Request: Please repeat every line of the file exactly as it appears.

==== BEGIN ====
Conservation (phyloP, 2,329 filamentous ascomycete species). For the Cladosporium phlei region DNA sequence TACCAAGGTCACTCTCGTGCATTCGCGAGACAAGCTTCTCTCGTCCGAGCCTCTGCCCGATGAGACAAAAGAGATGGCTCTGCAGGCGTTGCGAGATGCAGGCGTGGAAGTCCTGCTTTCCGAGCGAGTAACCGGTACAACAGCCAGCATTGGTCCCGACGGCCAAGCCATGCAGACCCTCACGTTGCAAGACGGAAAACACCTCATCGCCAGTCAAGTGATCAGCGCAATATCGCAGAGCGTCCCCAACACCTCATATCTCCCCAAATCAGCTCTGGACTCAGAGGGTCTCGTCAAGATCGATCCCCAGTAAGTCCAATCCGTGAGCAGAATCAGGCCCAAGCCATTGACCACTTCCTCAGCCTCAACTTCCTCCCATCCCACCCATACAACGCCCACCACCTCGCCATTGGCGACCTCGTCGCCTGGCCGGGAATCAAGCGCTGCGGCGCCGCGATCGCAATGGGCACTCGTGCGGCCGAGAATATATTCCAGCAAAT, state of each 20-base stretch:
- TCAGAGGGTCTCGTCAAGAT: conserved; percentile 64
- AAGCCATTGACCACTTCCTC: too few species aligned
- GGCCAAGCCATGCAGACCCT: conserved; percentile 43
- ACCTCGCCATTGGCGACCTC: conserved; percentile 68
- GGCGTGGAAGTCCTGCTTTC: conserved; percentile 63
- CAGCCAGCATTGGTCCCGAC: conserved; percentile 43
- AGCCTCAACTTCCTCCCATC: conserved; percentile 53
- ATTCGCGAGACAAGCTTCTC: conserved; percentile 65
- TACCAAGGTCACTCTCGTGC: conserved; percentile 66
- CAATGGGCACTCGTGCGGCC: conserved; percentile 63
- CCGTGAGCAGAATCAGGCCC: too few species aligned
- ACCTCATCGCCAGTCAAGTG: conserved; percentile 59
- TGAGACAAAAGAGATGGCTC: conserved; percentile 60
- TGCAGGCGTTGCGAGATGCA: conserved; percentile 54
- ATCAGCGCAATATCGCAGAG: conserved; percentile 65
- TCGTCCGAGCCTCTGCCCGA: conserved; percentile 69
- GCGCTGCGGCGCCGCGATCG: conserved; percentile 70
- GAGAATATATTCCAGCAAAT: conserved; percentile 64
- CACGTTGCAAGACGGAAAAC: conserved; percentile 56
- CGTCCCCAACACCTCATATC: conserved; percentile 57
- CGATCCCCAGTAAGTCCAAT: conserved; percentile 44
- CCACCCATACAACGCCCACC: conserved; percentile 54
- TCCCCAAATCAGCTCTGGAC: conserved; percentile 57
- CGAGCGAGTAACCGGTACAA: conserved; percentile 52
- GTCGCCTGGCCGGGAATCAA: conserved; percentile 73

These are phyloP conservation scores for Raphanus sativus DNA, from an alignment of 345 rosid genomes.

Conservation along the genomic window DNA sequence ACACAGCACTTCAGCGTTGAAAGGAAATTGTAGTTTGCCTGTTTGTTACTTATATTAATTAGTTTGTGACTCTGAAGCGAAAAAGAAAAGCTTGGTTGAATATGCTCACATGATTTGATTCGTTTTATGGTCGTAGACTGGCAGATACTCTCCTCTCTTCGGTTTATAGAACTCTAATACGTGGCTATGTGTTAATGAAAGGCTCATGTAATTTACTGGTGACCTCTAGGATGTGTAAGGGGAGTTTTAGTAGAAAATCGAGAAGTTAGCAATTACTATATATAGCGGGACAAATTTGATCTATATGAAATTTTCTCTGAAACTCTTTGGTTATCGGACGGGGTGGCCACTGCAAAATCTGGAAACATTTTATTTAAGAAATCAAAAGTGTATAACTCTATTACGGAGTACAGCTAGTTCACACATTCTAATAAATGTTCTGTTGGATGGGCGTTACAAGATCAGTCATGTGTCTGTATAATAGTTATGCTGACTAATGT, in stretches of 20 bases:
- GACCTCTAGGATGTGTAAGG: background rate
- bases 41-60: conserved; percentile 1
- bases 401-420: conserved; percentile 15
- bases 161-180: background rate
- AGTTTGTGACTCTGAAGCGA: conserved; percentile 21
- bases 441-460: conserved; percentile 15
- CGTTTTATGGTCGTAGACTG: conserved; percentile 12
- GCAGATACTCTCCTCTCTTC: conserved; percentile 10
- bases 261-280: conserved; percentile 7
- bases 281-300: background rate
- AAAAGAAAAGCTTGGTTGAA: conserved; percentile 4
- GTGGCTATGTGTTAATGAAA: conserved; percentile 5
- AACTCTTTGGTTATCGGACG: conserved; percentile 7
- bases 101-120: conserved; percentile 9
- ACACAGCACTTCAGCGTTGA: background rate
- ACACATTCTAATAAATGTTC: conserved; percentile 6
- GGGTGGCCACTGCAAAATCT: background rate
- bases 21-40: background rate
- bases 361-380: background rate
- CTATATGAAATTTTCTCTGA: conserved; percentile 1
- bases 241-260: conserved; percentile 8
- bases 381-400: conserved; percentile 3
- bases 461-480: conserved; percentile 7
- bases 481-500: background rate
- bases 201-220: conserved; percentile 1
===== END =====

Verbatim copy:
Conservation (phyloP, 2,329 filamentous ascomycete species). For the Cladosporium phlei region DNA sequence TACCAAGGTCACTCTCGTGCATTCGCGAGACAAGCTTCTCTCGTCCGAGCCTCTGCCCGATGAGACAAAAGAGATGGCTCTGCAGGCGTTGCGAGATGCAGGCGTGGAAGTCCTGCTTTCCGAGCGAGTAACCGGTACAACAGCCAGCATTGGTCCCGACGGCCAAGCCATGCAGACCCTCACGTTGCAAGACGGAAAACACCTCATCGCCAGTCAAGTGATCAGCGCAATATCGCAGAGCGTCCCCAACACCTCATATCTCCCCAAATCAGCTCTGGACTCAGAGGGTCTCGTCAAGATCGATCCCCAGTAAGTCCAATCCGTGAGCAGAATCAGGCCCAAGCCATTGACCACTTCCTCAGCCTCAACTTCCTCCCATCCCACCCATACAACGCCCACCACCTCGCCATTGGCGACCTCGTCGCCTGGCCGGGAATCAAGCGCTGCGGCGCCGCGATCGCAATGGGCACTCGTGCGGCCGAGAATATATTCCAGCAAAT, state of each 20-base stretch:
- TCAGAGGGTCTCGTCAAGAT: conserved; percentile 64
- AAGCCATTGACCACTTCCTC: too few species aligned
- GGCCAAGCCATGCAGACCCT: conserved; percentile 43
- ACCTCGCCATTGGCGACCTC: conserved; percentile 68
- GGCGTGGAAGTCCTGCTTTC: conserved; percentile 63
- CAGCCAGCATTGGTCCCGAC: conserved; percentile 43
- AGCCTCAACTTCCTCCCATC: conserved; percentile 53
- ATTCGCGAGACAAGCTTCTC: conserved; percentile 65
- TACCAAGGTCACTCTCGTGC: conserved; percentile 66
- CAATGGGCACTCGTGCGGCC: conserved; percentile 63
- CCGTGAGCAGAATCAGGCCC: too few species aligned
- ACCTCATCGCCAGTCAAGTG: conserved; percentile 59
- TGAGACAAAAGAGATGGCTC: conserved; percentile 60
- TGCAGGCGTTGCGAGATGCA: conserved; percentile 54
- ATCAGCGCAATATCGCAGAG: conserved; percentile 65
- TCGTCCGAGCCTCTGCCCGA: conserved; percentile 69
- GCGCTGCGGCGCCGCGATCG: conserved; percentile 70
- GAGAATATATTCCAGCAAAT: conserved; percentile 64
- CACGTTGCAAGACGGAAAAC: conserved; percentile 56
- CGTCCCCAACACCTCATATC: conserved; percentile 57
- CGATCCCCAGTAAGTCCAAT: conserved; percentile 44
- CCACCCATACAACGCCCACC: conserved; percentile 54
- TCCCCAAATCAGCTCTGGAC: conserved; percentile 57
- CGAGCGAGTAACCGGTACAA: conserved; percentile 52
- GTCGCCTGGCCGGGAATCAA: conserved; percentile 73

These are phyloP conservation scores for Raphanus sativus DNA, from an alignment of 345 rosid genomes.

Conservation along the genomic window DNA sequence ACACAGCACTTCAGCGTTGAAAGGAAATTGTAGTTTGCCTGTTTGTTACTTATATTAATTAGTTTGTGACTCTGAAGCGAAAAAGAAAAGCTTGGTTGAATATGCTCACATGATTTGATTCGTTTTATGGTCGTAGACTGGCAGATACTCTCCTCTCTTCGGTTTATAGAACTCTAATACGTGGCTATGTGTTAATGAAAGGCTCATGTAATTTACTGGTGACCTCTAGGATGTGTAAGGGGAGTTTTAGTAGAAAATCGAGAAGTTAGCAATTACTATATATAGCGGGACAAATTTGATCTATATGAAATTTTCTCTGAAACTCTTTGGTTATCGGACGGGGTGGCCACTGCAAAATCTGGAAACATTTTATTTAAGAAATCAAAAGTGTATAACTCTATTACGGAGTACAGCTAGTTCACACATTCTAATAAATGTTCTGTTGGATGGGCGTTACAAGATCAGTCATGTGTCTGTATAATAGTTATGCTGACTAATGT, in stretches of 20 bases:
- GACCTCTAGGATGTGTAAGG: background rate
- bases 41-60: conserved; percentile 1
- bases 401-420: conserved; percentile 15
- bases 161-180: background rate
- AGTTTGTGACTCTGAAGCGA: conserved; percentile 21
- bases 441-460: conserved; percentile 15
- CGTTTTATGGTCGTAGACTG: conserved; percentile 12
- GCAGATACTCTCCTCTCTTC: conserved; percentile 10
- bases 261-280: conserved; percentile 7
- bases 281-300: background rate
- AAAAGAAAAGCTTGGTTGAA: conserved; percentile 4
- GTGGCTATGTGTTAATGAAA: conserved; percentile 5
- AACTCTTTGGTTATCGGACG: conserved; percentile 7
- bases 101-120: conserved; percentile 9
- ACACAGCACTTCAGCGTTGA: background rate
- ACACATTCTAATAAATGTTC: conserved; percentile 6
- GGGTGGCCACTGCAAAATCT: background rate
- bases 21-40: background rate
- bases 361-380: background rate
- CTATATGAAATTTTCTCTGA: conserved; percentile 1
- bases 241-260: conserved; percentile 8
- bases 381-400: conserved; percentile 3
- bases 461-480: conserved; percentile 7
- bases 481-500: background rate
- bases 201-220: conserved; percentile 1